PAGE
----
The podcast and artwork embedded on this page are from Cara Santa Maria, which is the property of its owner and not affiliated with or endorsed by Listen Notes, Inc.

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Strength: Stories about searching for what makes us strong


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Podcast: The Story Collider
Episode: Strength: Stories about searching for what makes us strong
Pub date: 2019-06-21

This week we present two stories of scientists having to find a strength within themselves.

Part 1: BiologistH eather Hamlin leaves the safety of the lab for her first field assignment: tagging alligators.

Part 2: As an unconsenting “face of diversity,” Dan Simpson contemplates the role of his gay identity in his academic life.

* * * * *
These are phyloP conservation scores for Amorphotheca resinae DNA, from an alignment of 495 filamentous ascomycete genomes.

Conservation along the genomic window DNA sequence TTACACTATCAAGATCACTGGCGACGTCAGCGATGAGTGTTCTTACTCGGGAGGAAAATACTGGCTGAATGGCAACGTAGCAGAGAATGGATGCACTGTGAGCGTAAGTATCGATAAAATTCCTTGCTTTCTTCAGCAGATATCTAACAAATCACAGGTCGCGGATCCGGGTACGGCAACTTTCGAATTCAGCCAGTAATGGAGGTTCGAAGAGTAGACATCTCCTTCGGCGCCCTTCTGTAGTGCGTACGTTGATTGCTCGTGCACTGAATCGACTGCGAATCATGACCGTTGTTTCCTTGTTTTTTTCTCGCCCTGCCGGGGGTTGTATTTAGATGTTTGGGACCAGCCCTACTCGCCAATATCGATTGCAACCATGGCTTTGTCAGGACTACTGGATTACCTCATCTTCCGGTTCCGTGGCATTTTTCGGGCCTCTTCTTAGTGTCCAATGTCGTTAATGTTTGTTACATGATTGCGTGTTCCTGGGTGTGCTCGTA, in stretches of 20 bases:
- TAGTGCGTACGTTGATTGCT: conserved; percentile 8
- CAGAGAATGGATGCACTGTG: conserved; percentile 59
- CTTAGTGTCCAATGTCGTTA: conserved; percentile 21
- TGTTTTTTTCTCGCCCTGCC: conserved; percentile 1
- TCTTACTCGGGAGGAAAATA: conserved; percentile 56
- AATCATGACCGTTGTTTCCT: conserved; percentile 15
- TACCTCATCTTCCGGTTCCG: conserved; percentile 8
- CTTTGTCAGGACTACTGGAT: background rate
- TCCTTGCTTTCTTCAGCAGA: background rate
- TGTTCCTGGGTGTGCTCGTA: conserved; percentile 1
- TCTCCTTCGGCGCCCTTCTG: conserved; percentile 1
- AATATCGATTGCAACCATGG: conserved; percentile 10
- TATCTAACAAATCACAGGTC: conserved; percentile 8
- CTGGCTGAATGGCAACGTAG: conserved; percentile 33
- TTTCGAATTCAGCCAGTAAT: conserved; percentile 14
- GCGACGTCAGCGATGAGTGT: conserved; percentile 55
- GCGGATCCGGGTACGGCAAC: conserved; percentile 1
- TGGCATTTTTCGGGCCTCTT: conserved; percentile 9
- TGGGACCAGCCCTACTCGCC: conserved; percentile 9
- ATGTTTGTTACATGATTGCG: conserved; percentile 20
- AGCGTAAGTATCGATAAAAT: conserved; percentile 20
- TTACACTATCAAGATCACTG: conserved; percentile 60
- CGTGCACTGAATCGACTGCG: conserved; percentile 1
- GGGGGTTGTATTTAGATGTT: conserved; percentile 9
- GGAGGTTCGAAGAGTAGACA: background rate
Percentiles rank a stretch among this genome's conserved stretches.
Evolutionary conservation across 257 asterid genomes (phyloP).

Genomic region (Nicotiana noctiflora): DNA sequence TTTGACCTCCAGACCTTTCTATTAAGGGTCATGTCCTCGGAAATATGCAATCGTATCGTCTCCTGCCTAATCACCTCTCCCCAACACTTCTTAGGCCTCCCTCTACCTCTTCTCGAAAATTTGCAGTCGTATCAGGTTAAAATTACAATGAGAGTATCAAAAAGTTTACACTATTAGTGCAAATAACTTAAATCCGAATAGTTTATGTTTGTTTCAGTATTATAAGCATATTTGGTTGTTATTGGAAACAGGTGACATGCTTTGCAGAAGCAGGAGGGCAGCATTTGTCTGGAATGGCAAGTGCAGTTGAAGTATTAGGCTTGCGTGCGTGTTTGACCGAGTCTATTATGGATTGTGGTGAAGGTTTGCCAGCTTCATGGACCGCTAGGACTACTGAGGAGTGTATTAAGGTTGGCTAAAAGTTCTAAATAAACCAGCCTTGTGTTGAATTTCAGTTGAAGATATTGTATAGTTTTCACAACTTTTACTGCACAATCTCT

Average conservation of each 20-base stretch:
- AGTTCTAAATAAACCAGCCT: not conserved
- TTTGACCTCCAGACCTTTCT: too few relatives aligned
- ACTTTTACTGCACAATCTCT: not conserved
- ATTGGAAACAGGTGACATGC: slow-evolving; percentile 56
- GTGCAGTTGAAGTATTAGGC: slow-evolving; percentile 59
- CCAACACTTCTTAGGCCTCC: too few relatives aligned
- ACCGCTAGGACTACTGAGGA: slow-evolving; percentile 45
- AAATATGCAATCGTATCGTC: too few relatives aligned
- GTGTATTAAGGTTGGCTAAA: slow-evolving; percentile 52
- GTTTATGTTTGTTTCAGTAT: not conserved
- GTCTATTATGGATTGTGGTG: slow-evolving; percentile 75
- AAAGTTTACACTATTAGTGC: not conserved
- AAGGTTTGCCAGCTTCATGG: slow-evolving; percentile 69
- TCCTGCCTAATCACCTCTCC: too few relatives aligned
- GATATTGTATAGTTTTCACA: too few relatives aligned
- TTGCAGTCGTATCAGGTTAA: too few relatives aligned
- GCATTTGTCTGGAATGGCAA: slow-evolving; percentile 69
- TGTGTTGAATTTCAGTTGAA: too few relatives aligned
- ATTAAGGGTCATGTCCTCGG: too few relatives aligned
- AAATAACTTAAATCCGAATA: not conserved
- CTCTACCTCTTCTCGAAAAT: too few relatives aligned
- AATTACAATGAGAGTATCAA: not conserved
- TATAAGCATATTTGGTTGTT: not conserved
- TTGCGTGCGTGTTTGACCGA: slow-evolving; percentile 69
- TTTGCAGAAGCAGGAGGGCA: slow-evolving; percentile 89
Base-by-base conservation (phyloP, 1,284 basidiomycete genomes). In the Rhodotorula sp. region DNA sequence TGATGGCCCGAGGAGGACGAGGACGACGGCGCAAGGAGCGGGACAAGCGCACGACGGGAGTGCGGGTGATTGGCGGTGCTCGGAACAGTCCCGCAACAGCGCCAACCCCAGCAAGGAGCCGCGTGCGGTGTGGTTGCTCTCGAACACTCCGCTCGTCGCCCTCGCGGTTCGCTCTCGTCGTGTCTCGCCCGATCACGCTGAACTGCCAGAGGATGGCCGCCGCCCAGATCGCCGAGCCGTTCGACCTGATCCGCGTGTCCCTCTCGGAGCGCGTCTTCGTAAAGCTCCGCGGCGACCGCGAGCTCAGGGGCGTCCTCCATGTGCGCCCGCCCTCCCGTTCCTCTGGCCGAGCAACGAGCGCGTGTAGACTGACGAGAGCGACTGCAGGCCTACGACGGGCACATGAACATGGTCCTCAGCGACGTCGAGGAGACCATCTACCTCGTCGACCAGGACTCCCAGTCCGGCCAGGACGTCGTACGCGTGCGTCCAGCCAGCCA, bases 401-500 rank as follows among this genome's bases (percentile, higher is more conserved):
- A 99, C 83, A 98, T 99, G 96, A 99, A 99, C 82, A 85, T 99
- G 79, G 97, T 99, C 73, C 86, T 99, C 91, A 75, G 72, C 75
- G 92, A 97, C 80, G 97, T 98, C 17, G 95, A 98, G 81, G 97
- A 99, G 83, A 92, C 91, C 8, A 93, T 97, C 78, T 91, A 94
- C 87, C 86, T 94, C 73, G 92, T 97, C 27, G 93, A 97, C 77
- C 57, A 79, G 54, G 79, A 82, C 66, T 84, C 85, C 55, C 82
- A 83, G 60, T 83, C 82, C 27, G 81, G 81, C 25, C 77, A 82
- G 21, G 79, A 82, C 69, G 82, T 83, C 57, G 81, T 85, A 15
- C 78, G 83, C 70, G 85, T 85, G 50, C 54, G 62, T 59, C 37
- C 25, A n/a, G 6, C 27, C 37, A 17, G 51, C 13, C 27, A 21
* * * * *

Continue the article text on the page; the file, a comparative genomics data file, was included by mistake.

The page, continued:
Heather Hamlin earned her BS in Biology, and an MS in Marine  Bio-resources from the University of Maine before working as a Senior Biologist at Mote Marine Laboratory in Sarasota Florida. She earned her  Ph.D. from the University of Florida in 2007, and then worked as a  post-doctoral scholar at the same institution studying the effects of  environmental pollutants on the endocrine system of aquatic animals. In  2010 she joined the Medical University of South Carolina’s School of Medicine as an Assistant Professor examining how contaminants can alter maternal-fetal health. Eager to get back to Maine, she returned in 2011  to the University of Maine’s School of Marine Sciences, where she is an  associate professor. Heather’s current research seeks to understand how  human-induced changes in the environment, whether it be climate change,  ocean acidification, or pollutants can affect the reproduction and  development of aquatic animals, many of which are important to Maine’s economy.